Messages that are cut off because of Twitter’s character limit not only look sloppy, they make your business look bad and may prevent people from wanting to follow you. In addition, some Facebook posts show up only as links on Twitter with no descriptive text whatsoever. Also, images without descriptions that are posted on Facebook show up as tweets reading, “I posted a new photo to Facebook,” which is incredibly annoying.

It hinders your progress

At the end of the day, the effects of the reasons to not link your Facebook and Twitter can hinder your social media efforts. In a majority of cases I’ve observed, businesses that link their accounts have far fewer followers, receive less engagement with tweets, and are missing out on the powerful potential of Twitter.

Next steps

Now that you understand why your Facebook and Twitter accounts are different creatures and should not be linked, make sure you take the time and effort to manage them individually. If you’re already doing this, I congratulate you for a job well done.

(Don't link Facebook and Twitter / shutterstock)

Brett Heitz

Brett Heitz

President, Such Great Heights Marketing

Brett is the President of Such Great Heights Marketing, a marketing company serving small businesses in the Detroit, Michigan area. He is passionate about providing marketing services that help local businesses thrive and grow.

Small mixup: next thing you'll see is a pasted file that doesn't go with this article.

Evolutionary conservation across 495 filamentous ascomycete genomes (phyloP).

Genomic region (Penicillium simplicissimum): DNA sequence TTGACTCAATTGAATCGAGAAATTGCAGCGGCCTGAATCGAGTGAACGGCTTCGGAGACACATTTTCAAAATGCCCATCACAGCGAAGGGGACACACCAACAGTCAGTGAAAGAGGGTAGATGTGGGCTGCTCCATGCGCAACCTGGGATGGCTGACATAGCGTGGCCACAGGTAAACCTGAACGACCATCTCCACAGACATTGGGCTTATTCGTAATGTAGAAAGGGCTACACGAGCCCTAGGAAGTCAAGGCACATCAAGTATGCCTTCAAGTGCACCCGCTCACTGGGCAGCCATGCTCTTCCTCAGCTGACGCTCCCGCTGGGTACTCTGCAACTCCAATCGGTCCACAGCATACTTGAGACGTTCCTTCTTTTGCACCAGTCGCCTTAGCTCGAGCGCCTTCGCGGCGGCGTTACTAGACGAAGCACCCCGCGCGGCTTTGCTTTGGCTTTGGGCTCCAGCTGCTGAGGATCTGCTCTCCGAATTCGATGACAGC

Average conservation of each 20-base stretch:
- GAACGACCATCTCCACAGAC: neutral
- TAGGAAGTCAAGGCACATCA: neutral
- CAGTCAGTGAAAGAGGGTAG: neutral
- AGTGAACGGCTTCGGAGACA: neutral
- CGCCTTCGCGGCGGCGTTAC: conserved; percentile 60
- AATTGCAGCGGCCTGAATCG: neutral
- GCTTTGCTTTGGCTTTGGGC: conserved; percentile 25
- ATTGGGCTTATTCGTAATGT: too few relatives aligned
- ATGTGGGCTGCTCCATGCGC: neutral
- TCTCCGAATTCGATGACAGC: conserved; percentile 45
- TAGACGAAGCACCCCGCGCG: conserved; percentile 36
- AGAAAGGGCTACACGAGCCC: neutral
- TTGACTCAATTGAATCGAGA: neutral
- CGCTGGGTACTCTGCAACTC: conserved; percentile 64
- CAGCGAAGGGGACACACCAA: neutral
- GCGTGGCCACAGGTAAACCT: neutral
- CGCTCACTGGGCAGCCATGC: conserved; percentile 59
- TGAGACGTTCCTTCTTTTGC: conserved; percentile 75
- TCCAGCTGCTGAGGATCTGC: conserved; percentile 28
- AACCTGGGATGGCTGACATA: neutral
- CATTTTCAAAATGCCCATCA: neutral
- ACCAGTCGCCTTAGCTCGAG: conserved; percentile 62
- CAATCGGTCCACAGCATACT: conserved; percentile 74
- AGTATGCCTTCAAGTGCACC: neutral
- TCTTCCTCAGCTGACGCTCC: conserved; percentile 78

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Comments

Marketwithmario
Posted on November 19th 2013 at 6:58AM

Great points here. Especially with the formatting of pictures.  Manually uploading pictures to Twitter now has a huge impact with the pictures being opened instead of a link.

Lisapatb
Posted on November 22nd 2013 at 4:43AM

Excellent point Brett - I often wondered why they tweet stuff with FB llinks and half the time you can't even view the pages unless you are logged in. It can be somewhat annoying. If it is done for a major announcement or something of that sort I don't mind as much. But for just posting pictures and other "stuff" it can be quite the turn off. 

SabineMcKenna
Posted on November 22nd 2013 at 4:51AM

Fully agree. Too many tweets consist of incomplete sentences with a link to Facebook... looks lazy and is annoying. Besides, for most businesses, the Twitter audience is quite different from the Facebook audience. The same update just cannot work for both platforms.

As you mentioned authenticity, Brett, what do you make of scheduled Tweets and Facebook updates? I for one find myself switching off when I see a status update is prescheduled...

SusiQMcHugh
Posted on November 22nd 2013 at 10:46AM

Good points all.  Firm believer in handling Twitter in 'real time' as much as possible.  Not always easy but it doesn't take long once in there - maybe 5 minutes 10 times a day or so.  

Example - went into a personal Twitter feed this morning to find that I had about 20 @ tweets where I was mentioned that started with a conversation yesterday where someone disagreed with me.  Although I was included in all these 20 tweets, I was not 'live' during the conversation.  Ugh.  Now to go back and address them is more time consuming than if I had been on top of things all along.  Another FEATURE Twitter could add is to trash a tweeter's involvement in tweets via @ where the conversation was long ago OVER. 

Maybe it's there but I don't even know it - things change quickly! :)))